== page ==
Ensuring that adolescents living with HIV are not left behind


Despite the unprecedented progress made in the AIDS response in recent years, emerging evidence suggests that adolescents are falling behind as a result of not receiving the attention and services they require.
AIDS-related mortality among adolescents has increased by 50% over the past seven years, but fell for all other age groups, according to UNAIDS estimates. Two out of three people aged 0–14 lack access to HIV treatment worldwide, and recent data collected from sub-Saharan Africa indicate that only 10% of young men and 15% of young women (15–24 years) are aware of their HIV status.
To advance the adolescent treatment and care agenda, UNAIDS, the International Treatment Preparedness Coalition, the Global Network of People Living with HIV/AIDS (GNP+) and PACT brought together key treatment actors, United Nations and youth organizations and networks of young people living with HIV. During the two-day meeting, held on 16 and 17 April, participants analysed the main obstacles affecting adolescents in the AIDS response and charted an action agenda to ensure that adolescents are not left behind.
There is an urgent need to ensure that adolescents living with HIV become aware of their status and have access to effective HIV treatment and quality care programmes. Furthermore, adolescents face particular challenges to adhere to HIV treatment, lack support to disclose their status and there is an absence of information about their sexual and reproductive health and rights.
There are many reasons why adolescents may stop taking their HIV medications regularly, including their side-effects, “treatment fatigue”, self-stigma or a lack of community support. However, maintaining adherence to HIV treatment is one of the key elements for optimizing health outcomes for adolescents living with HIV. Besides its primary health benefits, taking antiretroviral treatment correctly and consistently delays the development of drug resistance and contributes to preventing the onward transmission of HIV.
“We cannot achieve zero AIDS-related deaths and zero new HIV infections if we don't focus on addressing the unique treatment needs of adolescents,” said Bactrin Killongo, from the International Treatment Preparedness Coalition. “For me, the agenda of scaling up HIV treatment should start with adolescents, especially those who were perinatally infected.”
Many adolescents living with HIV have also expressed lack of support regarding how, when and with whom to disclose their HIV status. This can lead to anxiety and depression. For members of young key populations, the situation is even more difficult, as they often face discrimination on account of the behaviour that makes then vulnerable to HIV, such as sex between men, as well as their HIV-positive status.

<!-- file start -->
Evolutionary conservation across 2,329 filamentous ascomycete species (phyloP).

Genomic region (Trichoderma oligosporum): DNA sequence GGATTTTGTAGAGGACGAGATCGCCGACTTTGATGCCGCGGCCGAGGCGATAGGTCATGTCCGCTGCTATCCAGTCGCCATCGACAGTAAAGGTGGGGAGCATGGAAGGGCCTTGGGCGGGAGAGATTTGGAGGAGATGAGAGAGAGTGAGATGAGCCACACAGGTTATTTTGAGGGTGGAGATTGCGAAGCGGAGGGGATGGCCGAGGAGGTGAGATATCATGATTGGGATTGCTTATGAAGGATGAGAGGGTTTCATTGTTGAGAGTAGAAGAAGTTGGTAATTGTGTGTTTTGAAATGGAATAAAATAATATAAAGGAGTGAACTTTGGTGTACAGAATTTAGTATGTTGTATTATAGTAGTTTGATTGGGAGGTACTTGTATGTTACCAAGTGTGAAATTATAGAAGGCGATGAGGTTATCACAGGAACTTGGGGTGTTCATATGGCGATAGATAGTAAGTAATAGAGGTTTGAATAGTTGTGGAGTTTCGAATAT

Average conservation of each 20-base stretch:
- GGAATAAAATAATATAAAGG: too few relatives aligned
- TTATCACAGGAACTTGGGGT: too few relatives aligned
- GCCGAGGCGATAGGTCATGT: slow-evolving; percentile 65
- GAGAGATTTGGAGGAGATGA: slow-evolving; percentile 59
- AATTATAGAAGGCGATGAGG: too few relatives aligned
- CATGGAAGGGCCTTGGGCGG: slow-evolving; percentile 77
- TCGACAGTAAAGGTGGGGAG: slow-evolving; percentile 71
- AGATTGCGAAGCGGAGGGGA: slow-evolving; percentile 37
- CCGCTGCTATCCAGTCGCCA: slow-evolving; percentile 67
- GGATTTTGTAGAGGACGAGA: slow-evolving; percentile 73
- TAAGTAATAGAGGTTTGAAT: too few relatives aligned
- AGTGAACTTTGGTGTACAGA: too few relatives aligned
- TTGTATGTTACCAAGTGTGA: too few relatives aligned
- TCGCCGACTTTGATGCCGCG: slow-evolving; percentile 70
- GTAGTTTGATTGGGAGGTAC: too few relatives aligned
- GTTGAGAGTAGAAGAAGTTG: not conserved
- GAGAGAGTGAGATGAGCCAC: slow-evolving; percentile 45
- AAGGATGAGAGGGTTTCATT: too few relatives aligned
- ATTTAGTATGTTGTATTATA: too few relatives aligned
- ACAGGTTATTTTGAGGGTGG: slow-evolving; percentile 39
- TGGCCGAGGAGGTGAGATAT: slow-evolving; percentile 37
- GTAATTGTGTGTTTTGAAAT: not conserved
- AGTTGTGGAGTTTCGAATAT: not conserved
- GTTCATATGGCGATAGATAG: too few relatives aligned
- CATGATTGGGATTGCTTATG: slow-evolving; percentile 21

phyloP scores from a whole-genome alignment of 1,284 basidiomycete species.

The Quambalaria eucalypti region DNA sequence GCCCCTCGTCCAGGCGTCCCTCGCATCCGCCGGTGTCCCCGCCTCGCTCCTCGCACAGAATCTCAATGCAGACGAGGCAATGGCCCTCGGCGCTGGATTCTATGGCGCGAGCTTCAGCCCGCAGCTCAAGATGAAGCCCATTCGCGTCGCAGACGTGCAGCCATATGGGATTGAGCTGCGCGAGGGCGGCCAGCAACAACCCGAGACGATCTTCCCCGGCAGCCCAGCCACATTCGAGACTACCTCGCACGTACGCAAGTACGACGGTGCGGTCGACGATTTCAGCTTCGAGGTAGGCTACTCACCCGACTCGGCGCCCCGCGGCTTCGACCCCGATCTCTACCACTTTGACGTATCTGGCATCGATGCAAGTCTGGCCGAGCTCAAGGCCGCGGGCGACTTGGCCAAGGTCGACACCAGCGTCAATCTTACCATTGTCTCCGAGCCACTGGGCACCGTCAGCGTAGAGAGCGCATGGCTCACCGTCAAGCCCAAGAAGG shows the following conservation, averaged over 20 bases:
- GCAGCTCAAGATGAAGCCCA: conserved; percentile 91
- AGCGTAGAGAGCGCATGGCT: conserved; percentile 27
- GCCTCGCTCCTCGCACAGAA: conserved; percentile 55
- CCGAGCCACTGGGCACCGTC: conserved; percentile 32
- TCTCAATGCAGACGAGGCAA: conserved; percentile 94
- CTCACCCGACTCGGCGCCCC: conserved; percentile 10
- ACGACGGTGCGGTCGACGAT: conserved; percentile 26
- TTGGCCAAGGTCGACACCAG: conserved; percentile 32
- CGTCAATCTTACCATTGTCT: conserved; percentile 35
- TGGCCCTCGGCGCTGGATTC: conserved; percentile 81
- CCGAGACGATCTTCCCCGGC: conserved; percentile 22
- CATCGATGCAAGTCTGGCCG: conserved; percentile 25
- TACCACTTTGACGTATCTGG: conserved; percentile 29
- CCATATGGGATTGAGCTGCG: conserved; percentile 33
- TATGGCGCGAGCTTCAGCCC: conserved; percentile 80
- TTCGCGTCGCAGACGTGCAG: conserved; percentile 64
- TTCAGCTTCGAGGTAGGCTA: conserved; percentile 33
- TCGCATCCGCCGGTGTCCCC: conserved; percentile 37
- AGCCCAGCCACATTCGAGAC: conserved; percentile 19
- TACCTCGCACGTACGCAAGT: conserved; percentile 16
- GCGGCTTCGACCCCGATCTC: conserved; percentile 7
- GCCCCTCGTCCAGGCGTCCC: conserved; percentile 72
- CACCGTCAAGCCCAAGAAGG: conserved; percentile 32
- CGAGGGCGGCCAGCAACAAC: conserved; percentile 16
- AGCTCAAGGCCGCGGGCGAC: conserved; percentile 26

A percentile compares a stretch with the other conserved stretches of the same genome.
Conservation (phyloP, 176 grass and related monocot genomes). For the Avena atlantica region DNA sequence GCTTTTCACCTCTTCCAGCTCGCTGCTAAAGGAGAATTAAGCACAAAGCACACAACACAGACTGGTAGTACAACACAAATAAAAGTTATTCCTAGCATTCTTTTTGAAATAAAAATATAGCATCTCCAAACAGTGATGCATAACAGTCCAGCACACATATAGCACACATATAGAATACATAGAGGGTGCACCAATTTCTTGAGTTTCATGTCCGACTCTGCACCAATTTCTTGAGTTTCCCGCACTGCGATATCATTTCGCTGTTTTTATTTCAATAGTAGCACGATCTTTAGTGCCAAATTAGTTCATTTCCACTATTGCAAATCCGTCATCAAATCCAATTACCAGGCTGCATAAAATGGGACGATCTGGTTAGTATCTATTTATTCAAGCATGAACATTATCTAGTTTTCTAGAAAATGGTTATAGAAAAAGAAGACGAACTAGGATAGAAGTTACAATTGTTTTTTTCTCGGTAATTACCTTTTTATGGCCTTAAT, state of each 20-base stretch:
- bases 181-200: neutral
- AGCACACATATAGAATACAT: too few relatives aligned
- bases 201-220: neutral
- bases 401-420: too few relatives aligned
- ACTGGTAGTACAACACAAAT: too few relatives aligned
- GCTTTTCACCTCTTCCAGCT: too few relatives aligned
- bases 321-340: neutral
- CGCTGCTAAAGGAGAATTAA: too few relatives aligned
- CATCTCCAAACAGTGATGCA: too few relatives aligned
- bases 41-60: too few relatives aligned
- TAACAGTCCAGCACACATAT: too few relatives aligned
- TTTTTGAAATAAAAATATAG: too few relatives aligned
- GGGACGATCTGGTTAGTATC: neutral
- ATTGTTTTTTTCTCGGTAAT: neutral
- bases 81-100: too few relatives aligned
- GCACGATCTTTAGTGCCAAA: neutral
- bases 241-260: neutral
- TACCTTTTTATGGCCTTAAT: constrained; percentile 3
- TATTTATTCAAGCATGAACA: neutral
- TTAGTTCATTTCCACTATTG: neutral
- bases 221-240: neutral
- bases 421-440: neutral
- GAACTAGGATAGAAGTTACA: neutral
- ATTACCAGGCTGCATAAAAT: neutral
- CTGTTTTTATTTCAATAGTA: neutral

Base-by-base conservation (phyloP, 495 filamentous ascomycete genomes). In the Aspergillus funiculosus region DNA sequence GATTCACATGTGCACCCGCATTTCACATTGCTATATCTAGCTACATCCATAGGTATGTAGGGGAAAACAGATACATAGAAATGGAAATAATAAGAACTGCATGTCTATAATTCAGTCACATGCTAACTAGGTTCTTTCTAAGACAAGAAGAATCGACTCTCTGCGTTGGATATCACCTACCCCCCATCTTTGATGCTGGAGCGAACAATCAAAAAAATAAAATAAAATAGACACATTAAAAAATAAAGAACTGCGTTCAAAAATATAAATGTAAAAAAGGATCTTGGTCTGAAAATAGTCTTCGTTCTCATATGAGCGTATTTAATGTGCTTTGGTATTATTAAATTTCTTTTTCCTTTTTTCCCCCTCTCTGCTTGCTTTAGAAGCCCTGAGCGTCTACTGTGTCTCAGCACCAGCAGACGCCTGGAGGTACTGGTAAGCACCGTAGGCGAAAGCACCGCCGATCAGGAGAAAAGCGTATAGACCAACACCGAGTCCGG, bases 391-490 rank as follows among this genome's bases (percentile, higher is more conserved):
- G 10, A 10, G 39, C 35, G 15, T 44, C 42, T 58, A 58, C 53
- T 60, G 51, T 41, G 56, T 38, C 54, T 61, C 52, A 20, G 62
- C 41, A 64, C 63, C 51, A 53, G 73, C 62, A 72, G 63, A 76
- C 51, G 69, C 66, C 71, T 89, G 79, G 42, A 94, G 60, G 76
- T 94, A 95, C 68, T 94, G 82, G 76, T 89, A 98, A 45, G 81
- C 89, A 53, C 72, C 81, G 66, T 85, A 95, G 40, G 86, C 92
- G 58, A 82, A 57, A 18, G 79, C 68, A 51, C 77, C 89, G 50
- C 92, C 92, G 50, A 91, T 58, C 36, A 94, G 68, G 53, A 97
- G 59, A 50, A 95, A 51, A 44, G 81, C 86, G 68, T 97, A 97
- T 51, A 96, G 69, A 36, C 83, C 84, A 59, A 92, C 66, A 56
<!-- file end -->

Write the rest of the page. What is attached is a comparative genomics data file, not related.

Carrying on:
“Where do you go when you are discovering your sexuality as an adolescent? Very often the challenge that we face as young gay men is the double disclosure,” said Pablo Aguilera, Executive Director of the HIV Young Leaders Fund. “You have to tell people around you that you are HIV-positive and that you are gay, and this can get much more complicated when homosexuality is criminalized in your country and when you need the consent of your parents to access health care!”
Comprehensive sexuality education that is specifically catered to the unique needs of adolescents living with HIV is missing from most school and health-care settings globally. Many adolescents living with HIV are therefore left to deal with sexuality and relationships entirely on their own, leaving them isolated and fearful of sex and sexuality, while others lack sexual and reproductive health information and skills around safe sex.
“There is a need to tackle HIV prevention and treatment simultaneously and holistically among adolescents, recognizing not only their treatment and clinical needs but their emotional, physical and sexual needs too,” said Musah Lumumba, a young man living with HIV and Y+ member from Uganda.
Stigmatizing attitudes from health-care workers in relation to adolescents who are sexually active are also persistent. “As a young woman living with HIV, we often face challenges with access to sexual and reproductive health and services and adherence to HIV treatment, due to mistreatment and stigma from health-care workers,” said Consolata Opiyo, from the International Community of Women Living with HIV/AIDS.
A call to action
After two days of intense conversations, the participants identified core priorities to move the agenda forward, including developing a network to advance an agenda for adolescents to access medicines, demanding better treatment services at the country level, with a particular focus on national antiretroviral therapy guidelines and Global Fund to Fight AIDS, Tuberculosis and Malaria proposals, implementing a science agenda to fill the current research gaps regarding adolescents living with HIV and developing a mechanism to support the scaling up of programmes around adolescents living with HIV that work.
“This is a watershed moment in the AIDS response,” said Linda-Gail Bekker, Professor of Medicine and Deputy Director of the Desmond Tutu HIV Centre. “We now have a critical mass of organizations working jointly to advance the adolescent treatment and care agenda!”
The outcome document from the meeting will be available ahead of the World Health Assembly in May 2014.